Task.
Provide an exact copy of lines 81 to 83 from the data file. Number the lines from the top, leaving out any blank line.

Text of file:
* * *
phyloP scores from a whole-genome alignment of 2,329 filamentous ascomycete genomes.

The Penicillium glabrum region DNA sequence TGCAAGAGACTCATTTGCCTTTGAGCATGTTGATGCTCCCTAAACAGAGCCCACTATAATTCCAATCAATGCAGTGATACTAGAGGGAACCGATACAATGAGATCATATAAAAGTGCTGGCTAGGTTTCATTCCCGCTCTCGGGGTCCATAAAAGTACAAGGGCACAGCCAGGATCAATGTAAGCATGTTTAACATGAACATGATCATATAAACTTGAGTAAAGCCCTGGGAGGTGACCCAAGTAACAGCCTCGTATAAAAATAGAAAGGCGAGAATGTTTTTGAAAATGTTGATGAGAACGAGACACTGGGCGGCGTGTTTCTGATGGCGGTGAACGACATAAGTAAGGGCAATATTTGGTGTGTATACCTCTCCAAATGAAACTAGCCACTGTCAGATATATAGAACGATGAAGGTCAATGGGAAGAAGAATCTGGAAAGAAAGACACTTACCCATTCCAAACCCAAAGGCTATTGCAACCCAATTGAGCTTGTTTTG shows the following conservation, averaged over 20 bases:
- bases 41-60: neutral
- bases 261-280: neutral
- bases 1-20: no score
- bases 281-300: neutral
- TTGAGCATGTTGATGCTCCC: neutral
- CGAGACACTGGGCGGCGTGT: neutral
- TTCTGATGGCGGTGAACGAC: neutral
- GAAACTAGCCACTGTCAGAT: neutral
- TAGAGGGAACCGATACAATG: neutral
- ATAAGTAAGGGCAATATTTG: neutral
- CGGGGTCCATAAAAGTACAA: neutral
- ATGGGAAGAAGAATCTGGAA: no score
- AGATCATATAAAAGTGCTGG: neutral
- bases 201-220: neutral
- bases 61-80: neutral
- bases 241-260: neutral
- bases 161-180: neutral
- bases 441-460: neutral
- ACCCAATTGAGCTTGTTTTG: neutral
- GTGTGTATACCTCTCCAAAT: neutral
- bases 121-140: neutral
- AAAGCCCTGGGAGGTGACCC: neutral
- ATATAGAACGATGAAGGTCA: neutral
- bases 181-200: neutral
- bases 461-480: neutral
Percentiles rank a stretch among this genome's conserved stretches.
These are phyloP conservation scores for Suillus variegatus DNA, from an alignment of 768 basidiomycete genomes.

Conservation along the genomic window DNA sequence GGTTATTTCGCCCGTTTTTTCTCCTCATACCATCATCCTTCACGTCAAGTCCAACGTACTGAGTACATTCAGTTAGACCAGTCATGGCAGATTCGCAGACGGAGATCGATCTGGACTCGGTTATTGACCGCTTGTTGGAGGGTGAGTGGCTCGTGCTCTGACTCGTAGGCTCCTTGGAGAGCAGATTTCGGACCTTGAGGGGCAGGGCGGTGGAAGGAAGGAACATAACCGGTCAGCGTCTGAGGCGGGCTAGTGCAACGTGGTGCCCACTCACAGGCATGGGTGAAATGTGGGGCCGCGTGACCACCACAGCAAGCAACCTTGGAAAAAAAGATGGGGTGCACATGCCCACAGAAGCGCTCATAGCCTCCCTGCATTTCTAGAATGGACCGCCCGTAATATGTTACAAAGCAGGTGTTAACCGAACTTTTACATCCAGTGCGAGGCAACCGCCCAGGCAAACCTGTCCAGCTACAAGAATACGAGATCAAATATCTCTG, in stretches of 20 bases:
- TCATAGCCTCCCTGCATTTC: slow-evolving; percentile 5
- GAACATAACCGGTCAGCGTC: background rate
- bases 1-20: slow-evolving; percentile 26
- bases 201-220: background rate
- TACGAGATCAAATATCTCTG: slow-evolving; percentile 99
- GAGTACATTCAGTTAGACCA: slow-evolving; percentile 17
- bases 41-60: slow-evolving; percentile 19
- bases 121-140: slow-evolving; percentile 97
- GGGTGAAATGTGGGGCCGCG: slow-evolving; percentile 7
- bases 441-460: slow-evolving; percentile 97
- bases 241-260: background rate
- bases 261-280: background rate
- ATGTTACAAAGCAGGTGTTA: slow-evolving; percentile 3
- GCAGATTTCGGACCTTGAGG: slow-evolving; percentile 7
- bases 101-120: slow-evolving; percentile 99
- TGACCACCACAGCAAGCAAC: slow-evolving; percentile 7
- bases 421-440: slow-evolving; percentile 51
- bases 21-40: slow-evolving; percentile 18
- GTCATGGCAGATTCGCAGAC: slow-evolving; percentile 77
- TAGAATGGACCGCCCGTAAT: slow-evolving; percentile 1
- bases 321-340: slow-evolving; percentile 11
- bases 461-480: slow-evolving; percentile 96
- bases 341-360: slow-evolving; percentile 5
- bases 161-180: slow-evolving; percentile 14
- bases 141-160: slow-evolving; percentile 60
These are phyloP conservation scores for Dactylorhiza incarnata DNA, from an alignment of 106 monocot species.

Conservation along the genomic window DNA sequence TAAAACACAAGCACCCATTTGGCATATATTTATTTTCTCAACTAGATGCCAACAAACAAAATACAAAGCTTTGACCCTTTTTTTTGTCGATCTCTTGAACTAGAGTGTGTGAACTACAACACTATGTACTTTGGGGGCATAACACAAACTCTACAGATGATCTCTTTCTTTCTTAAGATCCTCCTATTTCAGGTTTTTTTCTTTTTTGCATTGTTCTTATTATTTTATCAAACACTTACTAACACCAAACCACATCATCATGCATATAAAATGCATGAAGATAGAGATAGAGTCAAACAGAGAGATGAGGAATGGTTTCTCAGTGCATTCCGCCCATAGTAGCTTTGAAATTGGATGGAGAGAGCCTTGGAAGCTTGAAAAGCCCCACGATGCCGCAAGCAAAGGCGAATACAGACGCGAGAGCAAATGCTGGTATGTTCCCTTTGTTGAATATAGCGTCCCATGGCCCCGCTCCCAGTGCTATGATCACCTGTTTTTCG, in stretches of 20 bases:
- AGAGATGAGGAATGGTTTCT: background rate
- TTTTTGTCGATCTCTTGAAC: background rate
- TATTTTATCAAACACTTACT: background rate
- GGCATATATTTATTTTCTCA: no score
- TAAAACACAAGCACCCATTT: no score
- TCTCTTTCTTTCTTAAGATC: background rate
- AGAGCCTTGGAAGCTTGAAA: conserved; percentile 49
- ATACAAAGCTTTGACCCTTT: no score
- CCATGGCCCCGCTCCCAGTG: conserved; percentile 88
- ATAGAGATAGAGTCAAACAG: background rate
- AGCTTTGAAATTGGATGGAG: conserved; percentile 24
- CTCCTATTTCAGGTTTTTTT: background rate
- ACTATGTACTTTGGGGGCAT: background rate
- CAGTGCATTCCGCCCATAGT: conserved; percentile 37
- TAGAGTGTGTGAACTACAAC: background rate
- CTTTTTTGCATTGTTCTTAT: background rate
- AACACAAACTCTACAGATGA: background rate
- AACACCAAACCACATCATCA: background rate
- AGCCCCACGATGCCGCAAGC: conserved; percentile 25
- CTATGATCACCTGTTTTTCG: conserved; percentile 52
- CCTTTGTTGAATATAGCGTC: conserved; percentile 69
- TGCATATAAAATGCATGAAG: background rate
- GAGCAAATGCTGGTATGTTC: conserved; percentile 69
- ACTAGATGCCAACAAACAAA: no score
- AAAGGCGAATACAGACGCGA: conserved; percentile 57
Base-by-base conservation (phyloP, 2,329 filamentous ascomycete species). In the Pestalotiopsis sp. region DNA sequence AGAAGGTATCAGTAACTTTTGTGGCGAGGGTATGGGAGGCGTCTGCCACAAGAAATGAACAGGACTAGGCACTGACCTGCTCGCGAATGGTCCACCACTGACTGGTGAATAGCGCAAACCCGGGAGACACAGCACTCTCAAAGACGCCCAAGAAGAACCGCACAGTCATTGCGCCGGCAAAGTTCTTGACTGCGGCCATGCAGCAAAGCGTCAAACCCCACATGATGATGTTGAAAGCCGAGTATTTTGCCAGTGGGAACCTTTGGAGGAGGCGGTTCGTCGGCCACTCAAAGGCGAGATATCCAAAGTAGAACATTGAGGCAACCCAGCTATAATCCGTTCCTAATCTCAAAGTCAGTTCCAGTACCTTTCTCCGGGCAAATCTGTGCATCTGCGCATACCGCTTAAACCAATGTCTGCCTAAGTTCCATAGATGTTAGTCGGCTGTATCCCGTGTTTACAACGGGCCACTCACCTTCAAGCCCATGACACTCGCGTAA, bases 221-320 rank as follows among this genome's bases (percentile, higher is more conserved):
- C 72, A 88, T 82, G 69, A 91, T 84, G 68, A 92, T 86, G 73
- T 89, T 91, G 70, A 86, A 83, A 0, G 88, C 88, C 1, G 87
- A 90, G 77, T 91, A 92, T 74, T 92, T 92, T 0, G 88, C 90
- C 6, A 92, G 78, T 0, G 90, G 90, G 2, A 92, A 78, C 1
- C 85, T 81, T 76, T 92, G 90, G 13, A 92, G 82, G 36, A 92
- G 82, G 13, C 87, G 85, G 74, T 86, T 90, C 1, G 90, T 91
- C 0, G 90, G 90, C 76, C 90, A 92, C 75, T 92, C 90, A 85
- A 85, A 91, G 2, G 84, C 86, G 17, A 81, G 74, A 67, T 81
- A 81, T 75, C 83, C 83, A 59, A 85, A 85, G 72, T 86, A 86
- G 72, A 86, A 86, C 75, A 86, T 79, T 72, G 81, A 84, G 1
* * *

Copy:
- ACTAGATGCCAACAAACAAA: no score
- AAAGGCGAATACAGACGCGA: conserved; percentile 57
Base-by-base conservation (phyloP, 2,329 filamentous ascomycete species). In the Pestalotiopsis sp. region DNA sequence AGAAGGTATCAGTAACTTTTGTGGCGAGGGTATGGGAGGCGTCTGCCACAAGAAATGAACAGGACTAGGCACTGACCTGCTCGCGAATGGTCCACCACTGACTGGTGAATAGCGCAAACCCGGGAGACACAGCACTCTCAAAGACGCCCAAGAAGAACCGCACAGTCATTGCGCCGGCAAAGTTCTTGACTGCGGCCATGCAGCAAAGCGTCAAACCCCACATGATGATGTTGAAAGCCGAGTATTTTGCCAGTGGGAACCTTTGGAGGAGGCGGTTCGTCGGCCACTCAAAGGCGAGATATCCAAAGTAGAACATTGAGGCAACCCAGCTATAATCCGTTCCTAATCTCAAAGTCAGTTCCAGTACCTTTCTCCGGGCAAATCTGTGCATCTGCGCATACCGCTTAAACCAATGTCTGCCTAAGTTCCATAGATGTTAGTCGGCTGTATCCCGTGTTTACAACGGGCCACTCACCTTCAAGCCCATGACACTCGCGTAA, bases 221-320 rank as follows among this genome's bases (percentile, higher is more conserved):